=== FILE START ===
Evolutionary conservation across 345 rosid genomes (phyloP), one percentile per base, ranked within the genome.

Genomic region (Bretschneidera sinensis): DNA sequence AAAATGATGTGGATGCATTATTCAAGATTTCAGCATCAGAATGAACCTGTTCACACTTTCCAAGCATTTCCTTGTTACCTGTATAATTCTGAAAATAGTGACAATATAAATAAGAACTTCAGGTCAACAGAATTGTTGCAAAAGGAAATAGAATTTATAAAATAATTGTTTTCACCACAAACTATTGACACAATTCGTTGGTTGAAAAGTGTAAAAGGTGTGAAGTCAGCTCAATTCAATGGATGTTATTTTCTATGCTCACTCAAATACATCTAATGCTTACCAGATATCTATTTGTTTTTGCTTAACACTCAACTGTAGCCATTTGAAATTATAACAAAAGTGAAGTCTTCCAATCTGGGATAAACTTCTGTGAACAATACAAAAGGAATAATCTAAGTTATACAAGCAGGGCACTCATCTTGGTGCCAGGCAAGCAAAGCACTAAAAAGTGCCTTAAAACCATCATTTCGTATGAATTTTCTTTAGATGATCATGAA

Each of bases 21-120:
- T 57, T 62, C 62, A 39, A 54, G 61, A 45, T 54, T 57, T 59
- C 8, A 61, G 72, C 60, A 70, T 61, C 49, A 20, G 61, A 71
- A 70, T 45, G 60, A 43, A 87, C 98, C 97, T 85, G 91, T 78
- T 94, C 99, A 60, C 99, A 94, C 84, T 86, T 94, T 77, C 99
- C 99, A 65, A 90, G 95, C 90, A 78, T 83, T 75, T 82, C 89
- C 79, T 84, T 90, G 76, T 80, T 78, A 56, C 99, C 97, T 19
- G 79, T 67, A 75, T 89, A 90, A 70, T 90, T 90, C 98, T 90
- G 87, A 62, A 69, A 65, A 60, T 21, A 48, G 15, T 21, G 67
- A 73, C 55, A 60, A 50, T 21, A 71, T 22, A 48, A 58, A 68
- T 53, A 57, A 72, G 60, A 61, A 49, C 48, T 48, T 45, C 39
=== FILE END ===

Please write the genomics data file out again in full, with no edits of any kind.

Evolutionary conservation across 345 rosid genomes (phyloP), one percentile per base, ranked within the genome.

Genomic region (Bretschneidera sinensis): DNA sequence AAAATGATGTGGATGCATTATTCAAGATTTCAGCATCAGAATGAACCTGTTCACACTTTCCAAGCATTTCCTTGTTACCTGTATAATTCTGAAAATAGTGACAATATAAATAAGAACTTCAGGTCAACAGAATTGTTGCAAAAGGAAATAGAATTTATAAAATAATTGTTTTCACCACAAACTATTGACACAATTCGTTGGTTGAAAAGTGTAAAAGGTGTGAAGTCAGCTCAATTCAATGGATGTTATTTTCTATGCTCACTCAAATACATCTAATGCTTACCAGATATCTATTTGTTTTTGCTTAACACTCAACTGTAGCCATTTGAAATTATAACAAAAGTGAAGTCTTCCAATCTGGGATAAACTTCTGTGAACAATACAAAAGGAATAATCTAAGTTATACAAGCAGGGCACTCATCTTGGTGCCAGGCAAGCAAAGCACTAAAAAGTGCCTTAAAACCATCATTTCGTATGAATTTTCTTTAGATGATCATGAA

Each of bases 21-120:
- T 57, T 62, C 62, A 39, A 54, G 61, A 45, T 54, T 57, T 59
- C 8, A 61, G 72, C 60, A 70, T 61, C 49, A 20, G 61, A 71
- A 70, T 45, G 60, A 43, A 87, C 98, C 97, T 85, G 91, T 78
- T 94, C 99, A 60, C 99, A 94, C 84, T 86, T 94, T 77, C 99
- C 99, A 65, A 90, G 95, C 90, A 78, T 83, T 75, T 82, C 89
- C 79, T 84, T 90, G 76, T 80, T 78, A 56, C 99, C 97, T 19
- G 79, T 67, A 75, T 89, A 90, A 70, T 90, T 90, C 98, T 90
- G 87, A 62, A 69, A 65, A 60, T 21, A 48, G 15, T 21, G 67
- A 73, C 55, A 60, A 50, T 21, A 71, T 22, A 48, A 58, A 68
- T 53, A 57, A 72, G 60, A 61, A 49, C 48, T 48, T 45, C 39